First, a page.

Home movie fans may have heard this week that Blu-ray has all but won the high-definition format war with competing HD DVD technology. But what does it all mean?
For starters, here’s a quick primer for those who are unfamiliar with the issue: Blu-ray, backed by Sony, and HD DVD, backed by Toshiba, are high-definition DVD formats that are vying for the title of next-generation DVD. Both technologies have partnered with electronics manufacturers and Hollywood studios, creating uncertainty for consumers and electronics retailers alike.
Making matters more difficult is the lack of key differences between the formats — Blu-ray discs have more capacity, but that’s about it; both support the same video resolution and audio quality. (Channel Surfing has viewed clips in both Blu-ray and HD DVD formats and cannot tell the difference.)
In terms of 2007 sales data, the formats were close. According to research firm DisplaySearch, HD DVD disc players accounted for 52 percent of all stand-alone high-definition players, compared with 47 percent for Blu-ray.
That’s why this week’s Blu-ray endorsements from Best Buy and Netflix are significant. Both companies cited the momentum of the format and the fact it now has five major studios behind it after Warner Bros. last month decided to side with Blu-ray, joining Metro-Goldwyn-Mayer, Sony Pictures, Twentieth Century Fox and Walt Disney. HD DVD has Paramount Pictures and Universal Studios.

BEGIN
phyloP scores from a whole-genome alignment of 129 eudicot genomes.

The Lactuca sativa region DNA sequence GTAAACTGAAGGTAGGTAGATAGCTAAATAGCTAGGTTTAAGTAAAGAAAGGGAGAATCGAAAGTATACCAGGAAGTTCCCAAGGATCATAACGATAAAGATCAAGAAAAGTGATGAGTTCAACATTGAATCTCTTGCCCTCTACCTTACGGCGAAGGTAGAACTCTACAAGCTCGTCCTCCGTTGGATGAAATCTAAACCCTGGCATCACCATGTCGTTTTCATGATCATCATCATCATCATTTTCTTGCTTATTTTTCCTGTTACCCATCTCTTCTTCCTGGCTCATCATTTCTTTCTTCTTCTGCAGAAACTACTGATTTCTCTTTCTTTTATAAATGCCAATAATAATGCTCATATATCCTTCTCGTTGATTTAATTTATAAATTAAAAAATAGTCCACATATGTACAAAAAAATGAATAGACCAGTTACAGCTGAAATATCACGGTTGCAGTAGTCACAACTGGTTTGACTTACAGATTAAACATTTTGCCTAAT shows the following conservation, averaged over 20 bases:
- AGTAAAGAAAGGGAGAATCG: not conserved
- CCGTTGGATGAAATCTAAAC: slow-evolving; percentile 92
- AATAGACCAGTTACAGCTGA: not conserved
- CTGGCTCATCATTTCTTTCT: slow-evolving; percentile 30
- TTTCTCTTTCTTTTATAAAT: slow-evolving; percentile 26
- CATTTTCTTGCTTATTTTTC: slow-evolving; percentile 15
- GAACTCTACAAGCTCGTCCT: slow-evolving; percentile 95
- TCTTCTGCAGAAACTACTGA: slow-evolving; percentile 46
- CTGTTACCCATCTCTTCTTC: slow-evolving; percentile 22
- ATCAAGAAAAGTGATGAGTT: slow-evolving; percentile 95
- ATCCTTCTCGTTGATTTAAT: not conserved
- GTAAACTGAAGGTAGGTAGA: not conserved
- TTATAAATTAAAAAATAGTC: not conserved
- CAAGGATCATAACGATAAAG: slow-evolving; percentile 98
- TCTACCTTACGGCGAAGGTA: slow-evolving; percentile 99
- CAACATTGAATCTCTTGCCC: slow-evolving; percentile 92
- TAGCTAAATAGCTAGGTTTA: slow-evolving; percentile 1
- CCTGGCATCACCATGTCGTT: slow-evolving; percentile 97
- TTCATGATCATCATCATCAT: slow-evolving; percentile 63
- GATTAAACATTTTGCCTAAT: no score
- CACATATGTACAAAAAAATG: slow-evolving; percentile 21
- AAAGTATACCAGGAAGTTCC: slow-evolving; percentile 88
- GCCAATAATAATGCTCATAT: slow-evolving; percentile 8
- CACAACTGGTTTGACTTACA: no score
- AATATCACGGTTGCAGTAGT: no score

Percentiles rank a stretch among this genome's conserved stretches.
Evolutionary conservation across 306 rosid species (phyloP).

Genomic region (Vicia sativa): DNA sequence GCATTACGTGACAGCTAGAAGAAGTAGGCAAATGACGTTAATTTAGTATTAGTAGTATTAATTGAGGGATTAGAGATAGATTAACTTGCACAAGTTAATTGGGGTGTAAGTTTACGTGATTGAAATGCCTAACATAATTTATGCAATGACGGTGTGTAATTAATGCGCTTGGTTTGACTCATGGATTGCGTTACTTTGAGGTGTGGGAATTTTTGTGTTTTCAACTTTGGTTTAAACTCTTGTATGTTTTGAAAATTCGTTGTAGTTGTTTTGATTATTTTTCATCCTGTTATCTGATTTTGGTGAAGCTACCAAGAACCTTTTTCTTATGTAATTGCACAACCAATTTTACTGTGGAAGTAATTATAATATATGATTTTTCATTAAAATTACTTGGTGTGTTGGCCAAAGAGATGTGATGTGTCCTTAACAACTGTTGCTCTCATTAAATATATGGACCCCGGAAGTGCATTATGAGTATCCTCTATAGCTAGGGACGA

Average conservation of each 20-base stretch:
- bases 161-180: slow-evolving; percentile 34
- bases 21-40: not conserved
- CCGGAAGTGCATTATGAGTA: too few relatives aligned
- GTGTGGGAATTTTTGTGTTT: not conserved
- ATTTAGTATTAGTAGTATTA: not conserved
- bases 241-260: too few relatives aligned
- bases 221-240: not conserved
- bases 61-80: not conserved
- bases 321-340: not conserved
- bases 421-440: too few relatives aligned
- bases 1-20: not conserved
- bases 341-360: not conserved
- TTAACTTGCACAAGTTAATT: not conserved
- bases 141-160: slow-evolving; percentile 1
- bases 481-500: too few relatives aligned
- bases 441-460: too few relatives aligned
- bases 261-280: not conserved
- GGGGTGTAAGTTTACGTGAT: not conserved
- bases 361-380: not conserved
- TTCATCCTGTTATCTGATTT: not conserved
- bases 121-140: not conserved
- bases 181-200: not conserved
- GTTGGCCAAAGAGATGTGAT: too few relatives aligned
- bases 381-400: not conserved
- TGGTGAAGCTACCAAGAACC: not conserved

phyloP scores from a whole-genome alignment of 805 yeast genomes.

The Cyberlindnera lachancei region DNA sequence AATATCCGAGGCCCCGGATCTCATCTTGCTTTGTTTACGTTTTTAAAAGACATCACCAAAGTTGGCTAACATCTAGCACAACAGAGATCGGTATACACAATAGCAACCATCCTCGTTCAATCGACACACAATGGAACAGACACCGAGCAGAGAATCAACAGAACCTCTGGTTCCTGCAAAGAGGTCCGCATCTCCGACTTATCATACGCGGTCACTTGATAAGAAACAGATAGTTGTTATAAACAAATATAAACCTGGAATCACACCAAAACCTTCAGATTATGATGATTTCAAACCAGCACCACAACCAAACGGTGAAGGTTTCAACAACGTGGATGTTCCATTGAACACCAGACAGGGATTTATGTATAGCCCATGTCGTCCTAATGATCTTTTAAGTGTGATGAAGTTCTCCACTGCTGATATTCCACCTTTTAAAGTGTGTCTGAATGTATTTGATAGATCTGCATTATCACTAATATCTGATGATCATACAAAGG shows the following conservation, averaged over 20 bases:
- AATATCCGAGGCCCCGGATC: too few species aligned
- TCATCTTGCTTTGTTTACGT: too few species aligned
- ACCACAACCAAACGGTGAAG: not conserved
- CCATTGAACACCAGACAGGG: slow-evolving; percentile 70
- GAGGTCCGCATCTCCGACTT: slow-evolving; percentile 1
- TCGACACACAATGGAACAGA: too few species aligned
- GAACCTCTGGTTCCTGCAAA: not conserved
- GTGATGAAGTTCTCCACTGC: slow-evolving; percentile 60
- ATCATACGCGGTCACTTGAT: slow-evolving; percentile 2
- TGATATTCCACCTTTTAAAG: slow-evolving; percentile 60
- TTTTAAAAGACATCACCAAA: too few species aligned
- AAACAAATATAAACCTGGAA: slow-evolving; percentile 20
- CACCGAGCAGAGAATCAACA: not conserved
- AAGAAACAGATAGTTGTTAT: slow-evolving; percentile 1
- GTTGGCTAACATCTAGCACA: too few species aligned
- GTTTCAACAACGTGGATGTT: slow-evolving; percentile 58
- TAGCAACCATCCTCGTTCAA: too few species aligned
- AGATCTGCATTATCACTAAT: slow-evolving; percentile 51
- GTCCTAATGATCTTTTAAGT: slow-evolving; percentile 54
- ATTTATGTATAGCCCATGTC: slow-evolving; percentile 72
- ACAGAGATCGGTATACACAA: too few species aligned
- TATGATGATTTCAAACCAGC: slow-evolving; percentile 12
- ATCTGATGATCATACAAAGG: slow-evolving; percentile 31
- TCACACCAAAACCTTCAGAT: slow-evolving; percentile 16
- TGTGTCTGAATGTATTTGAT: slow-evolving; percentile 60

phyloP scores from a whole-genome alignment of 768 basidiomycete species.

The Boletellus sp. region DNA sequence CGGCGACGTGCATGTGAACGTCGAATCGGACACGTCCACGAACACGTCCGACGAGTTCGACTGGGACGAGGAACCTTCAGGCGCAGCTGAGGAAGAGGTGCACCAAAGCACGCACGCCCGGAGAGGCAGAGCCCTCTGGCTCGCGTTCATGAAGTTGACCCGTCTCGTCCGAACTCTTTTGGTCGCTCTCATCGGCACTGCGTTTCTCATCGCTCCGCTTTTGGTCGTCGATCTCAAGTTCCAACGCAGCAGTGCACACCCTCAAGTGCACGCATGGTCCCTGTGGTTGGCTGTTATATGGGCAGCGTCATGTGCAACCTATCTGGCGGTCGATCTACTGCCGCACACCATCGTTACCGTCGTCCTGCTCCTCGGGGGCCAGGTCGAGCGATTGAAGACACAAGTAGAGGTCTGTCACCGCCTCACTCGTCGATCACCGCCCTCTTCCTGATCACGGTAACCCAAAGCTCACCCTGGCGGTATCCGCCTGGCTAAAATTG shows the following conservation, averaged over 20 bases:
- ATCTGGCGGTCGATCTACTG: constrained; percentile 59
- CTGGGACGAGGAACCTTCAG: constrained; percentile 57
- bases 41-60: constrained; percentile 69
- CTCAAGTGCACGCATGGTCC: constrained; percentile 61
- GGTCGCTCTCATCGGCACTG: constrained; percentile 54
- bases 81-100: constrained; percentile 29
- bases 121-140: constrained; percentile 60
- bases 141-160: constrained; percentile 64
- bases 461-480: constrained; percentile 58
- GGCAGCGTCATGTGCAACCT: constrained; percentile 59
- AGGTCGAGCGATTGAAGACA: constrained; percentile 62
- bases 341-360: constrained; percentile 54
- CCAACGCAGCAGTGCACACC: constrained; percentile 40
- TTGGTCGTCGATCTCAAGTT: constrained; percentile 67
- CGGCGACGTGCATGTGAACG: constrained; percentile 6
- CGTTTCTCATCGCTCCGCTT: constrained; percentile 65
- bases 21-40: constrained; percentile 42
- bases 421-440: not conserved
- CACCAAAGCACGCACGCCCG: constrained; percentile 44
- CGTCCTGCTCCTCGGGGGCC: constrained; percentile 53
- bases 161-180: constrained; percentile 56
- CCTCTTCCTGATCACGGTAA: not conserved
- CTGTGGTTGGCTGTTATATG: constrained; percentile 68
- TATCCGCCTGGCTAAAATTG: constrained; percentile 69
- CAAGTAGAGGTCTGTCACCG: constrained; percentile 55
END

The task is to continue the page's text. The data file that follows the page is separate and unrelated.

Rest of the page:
“The format war is pretty much over for the most part,” said Dan Ackerman, a senior editor at CNET.com. “If you’re thinking about making the jump now, I think your choice is pretty clear.”
As for those who have already purchased HD DVD players, Warner Bros. is committed to offering its films in both formats through May, and Best Buy, despite recommending Blu-ray, will offer both technologies in its stores.
“It’s not something anybody needs unless you’re really any kind of a cinemaphile,” Mr. Ackerman said of high-definition disc players, noting that standard DVDs still look great on a good TV.
But, he added, “Once you go Blu-ray it’s hard to go back.”
The vast majority of Americans with cell-phone service receive their signals over a digital network. But those still using analog handsets have less than a week before AT&T and Verizon discontinue their analog networks on Monday, as allowed by the Federal Communications Commission.
AT&T said the switch affects only a tiny portion of the company’s customers, as 99.9 percent of all minutes used are over the company’s digital GSM network. The company has been informing customers for 18 months, spokesman Warner May said. Analog customers won’t be charged the standard $18 fee to upgrade their phones and plans.
“AT&T is on track to transition all interested customers before the Feb. 18 turndown date,” Mr. May said.
Similarly, Verizon spokeswoman Sherri Cunningham said less than .005 percent of the company’s traffic is over an analog network. The company has been using direct mail and personal phone calls to alert customers, she said, even offering free digital handsets to those who upgrade their plans.
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